Language

St Alban's Catholic High School

Drama

Departmental aims

Through their work in Drama, students should:

  • Develop a sense of aesthetic understanding

  • Gain confidence in their own abilities, particularly to communicate verbally and non-verbally

  • Learn to trust, respect and where necessary depend on others

  • Be challenged and encouraged to move beyond the representation of all stereotypes, especially in the areas of gender and race

  • Use a range of dramatic forms to express ideas, feelings and deepen understanding

  • Practice to means of dramatic expression with fluency, vitality and enjoyment

 

Departmental Objectives

Through their Drama work, students should:

  • Acquire a knowledge of drama form, techniques and skills

  • Be able to select and apply Drama form and techniques to create meaning

  • Be able to evaluate their own work and the work of others

  • Have a greater sense of self awareness and self-worth

  • Be able to adapt to and adjust to any demands made by the teachers of the group eg being prepared to take creative risks

  • Develop the potential for further study of Drama and Theatre Studies through the use and understanding of Drama processes and practices.

Year

Curriculum Content

7

Topic/s covered

Introduction to Drama
Storytelling
Silent Movies

 

Summary of programme/units of work
Introduction to Drama –
To introduce and instil the basic skills for Drama to take place
Establish the ground rules and the code of conduct in Drama
Introduction of basic skills
Encourage group awareness and understand the importance of working together
Develop communication skills
Introduction of sharing work, demonstrating understanding and development in Drama – a vehicle to encourage discussion and evaluation.

 

Storytelling – Beowulf and The Swallowing Drum
To build self confidence, awareness of imagination, encourage concentration and physical control
To use sound effects to gain understanding of how pace and volume can add variety and interest.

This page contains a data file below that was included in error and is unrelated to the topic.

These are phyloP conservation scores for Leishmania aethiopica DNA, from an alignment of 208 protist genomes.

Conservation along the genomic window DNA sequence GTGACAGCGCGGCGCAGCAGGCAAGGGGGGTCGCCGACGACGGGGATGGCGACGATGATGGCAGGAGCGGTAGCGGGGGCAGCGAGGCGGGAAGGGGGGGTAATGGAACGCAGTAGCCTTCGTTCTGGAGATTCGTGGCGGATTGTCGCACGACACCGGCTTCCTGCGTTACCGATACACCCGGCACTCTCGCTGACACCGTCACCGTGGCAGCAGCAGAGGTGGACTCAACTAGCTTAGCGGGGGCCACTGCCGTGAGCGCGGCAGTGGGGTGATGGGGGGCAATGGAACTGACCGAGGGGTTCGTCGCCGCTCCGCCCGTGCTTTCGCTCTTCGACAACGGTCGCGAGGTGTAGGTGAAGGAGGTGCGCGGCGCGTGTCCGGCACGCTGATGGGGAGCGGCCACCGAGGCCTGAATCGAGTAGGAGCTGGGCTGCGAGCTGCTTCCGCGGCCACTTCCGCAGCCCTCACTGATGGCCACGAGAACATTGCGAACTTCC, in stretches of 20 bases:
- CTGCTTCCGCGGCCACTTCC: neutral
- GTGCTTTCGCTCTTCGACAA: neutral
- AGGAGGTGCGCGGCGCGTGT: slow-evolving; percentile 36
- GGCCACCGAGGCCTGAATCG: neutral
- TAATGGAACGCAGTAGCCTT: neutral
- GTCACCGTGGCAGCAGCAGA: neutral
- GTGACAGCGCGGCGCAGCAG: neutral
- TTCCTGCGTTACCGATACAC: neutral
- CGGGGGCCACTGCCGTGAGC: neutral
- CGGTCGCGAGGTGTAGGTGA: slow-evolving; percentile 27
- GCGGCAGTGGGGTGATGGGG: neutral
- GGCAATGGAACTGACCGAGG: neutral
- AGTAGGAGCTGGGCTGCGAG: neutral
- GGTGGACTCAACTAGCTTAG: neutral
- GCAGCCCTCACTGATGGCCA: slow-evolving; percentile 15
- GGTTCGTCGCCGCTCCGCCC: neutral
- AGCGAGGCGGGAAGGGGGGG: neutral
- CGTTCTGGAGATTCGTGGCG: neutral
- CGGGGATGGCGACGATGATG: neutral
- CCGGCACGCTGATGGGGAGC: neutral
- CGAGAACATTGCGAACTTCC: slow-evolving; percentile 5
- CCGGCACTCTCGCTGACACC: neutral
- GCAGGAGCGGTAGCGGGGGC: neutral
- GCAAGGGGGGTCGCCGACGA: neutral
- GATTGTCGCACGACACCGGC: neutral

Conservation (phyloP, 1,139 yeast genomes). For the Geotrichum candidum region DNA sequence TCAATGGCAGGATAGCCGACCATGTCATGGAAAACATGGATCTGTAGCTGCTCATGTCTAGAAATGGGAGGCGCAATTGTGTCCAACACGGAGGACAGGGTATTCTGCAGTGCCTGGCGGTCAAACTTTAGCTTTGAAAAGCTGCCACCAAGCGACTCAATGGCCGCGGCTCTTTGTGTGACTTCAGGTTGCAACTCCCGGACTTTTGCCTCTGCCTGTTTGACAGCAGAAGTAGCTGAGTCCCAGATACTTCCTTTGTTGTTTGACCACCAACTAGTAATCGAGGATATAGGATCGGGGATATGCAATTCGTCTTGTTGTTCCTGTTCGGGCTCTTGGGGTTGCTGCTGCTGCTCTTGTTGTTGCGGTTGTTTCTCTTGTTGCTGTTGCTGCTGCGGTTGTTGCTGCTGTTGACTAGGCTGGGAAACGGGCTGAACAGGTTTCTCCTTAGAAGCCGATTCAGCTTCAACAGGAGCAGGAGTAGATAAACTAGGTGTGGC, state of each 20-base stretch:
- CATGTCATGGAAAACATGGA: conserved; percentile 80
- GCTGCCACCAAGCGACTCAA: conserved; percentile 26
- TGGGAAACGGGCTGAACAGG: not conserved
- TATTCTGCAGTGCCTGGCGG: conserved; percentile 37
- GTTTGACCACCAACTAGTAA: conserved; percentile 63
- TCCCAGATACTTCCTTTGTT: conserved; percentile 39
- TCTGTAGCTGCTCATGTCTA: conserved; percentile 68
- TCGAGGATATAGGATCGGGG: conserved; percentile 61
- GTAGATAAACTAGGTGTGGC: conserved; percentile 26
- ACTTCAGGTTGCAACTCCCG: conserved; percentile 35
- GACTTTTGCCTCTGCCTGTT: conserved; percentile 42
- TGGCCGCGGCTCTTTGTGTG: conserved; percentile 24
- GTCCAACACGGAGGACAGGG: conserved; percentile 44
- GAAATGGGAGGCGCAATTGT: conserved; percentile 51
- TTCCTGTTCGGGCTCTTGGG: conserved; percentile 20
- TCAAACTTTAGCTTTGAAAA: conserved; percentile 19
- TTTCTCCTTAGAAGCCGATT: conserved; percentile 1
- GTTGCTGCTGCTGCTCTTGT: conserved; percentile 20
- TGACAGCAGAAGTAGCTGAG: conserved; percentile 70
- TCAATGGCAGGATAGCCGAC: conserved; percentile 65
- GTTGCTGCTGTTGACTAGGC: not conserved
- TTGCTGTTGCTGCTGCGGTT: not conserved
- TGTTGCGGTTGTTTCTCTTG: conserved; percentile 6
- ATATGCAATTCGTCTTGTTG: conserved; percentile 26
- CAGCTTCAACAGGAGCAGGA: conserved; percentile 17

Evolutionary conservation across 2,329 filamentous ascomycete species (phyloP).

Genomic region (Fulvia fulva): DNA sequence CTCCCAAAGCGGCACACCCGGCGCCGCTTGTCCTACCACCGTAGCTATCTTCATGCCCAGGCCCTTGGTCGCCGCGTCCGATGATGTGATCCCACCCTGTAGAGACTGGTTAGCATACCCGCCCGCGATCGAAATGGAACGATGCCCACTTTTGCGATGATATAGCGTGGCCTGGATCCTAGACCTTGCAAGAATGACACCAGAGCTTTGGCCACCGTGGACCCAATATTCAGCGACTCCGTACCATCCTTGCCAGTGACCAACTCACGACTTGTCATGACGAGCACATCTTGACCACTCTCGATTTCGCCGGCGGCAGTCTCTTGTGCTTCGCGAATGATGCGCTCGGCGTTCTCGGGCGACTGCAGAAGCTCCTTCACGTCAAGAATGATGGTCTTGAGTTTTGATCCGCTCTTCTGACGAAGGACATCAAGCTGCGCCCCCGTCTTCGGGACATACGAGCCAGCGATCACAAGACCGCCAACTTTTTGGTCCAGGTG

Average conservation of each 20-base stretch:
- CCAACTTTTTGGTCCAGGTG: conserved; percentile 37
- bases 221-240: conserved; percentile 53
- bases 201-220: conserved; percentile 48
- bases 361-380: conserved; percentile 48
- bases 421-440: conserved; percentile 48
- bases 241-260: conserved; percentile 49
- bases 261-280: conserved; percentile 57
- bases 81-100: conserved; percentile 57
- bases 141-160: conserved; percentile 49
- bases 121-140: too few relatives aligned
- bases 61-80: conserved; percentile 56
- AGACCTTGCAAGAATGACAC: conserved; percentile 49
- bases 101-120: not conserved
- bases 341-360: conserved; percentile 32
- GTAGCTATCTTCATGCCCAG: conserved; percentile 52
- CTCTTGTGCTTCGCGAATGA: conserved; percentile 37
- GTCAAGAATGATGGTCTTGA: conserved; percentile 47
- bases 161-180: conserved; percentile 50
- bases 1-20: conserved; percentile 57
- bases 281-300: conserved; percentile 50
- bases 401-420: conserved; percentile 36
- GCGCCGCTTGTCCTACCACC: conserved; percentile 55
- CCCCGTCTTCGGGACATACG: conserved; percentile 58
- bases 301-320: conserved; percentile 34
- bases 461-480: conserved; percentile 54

Introduction of abstract work – encourage suspension of disbelief and use of imagination
Using narration to explore characters, stage direction and setting
Develop improvisation skills to a higher level of understanding.

Use physical theatre, mime and synchronised movement effectively.

 

Silent Movies

To learn about early film slapstick
To understand and apply the techniques of slapstick to an original piece of work
To learn about melodrama and cliff hanger serials
To use the techniques and scenarios of the lesson to produce a performance in the style of a silent film.
To begin to analyse own and peers performances through the use of technology.

 8

Topic/s covered

Persecution

Homelessness

Haunted House

 

Summary of programme/units of work
Persecution

To use text from which Drama can arise
The reinforcement and development of dramatic skills in order to widen student’s dramatic vocabulary, to enrich Drama, add variety, insight and understanding.
Encourage group awareness, build self confidence, awareness of imagination, encourage concentration and physical control.
Further development of communication skills
Use of performance to share work, demonstrating understanding and development in Drama – a vehicle to encourage discussion and evaluation.

 

Homelessness
Use of topic as a stimulus for improvised Drama

Use of various stimulus such as photographs, documentaries, poems and articles to inform drama
Explore in role questioning to inform and develop the drama
Focus on use of gesture including facial expression and body language in a series of tableaux
Using and developing the basic skills of mime.
Establish group identity through Drama
Using body language to communicate to an audience
Developing a sense of audience awareness
Encourage skills of storytelling
Sharing of work to demonstrate understanding and development of Drama.

 

Haunted House
Encourage group awareness, build self confidence, awareness of imagination, encourage concentration and physical control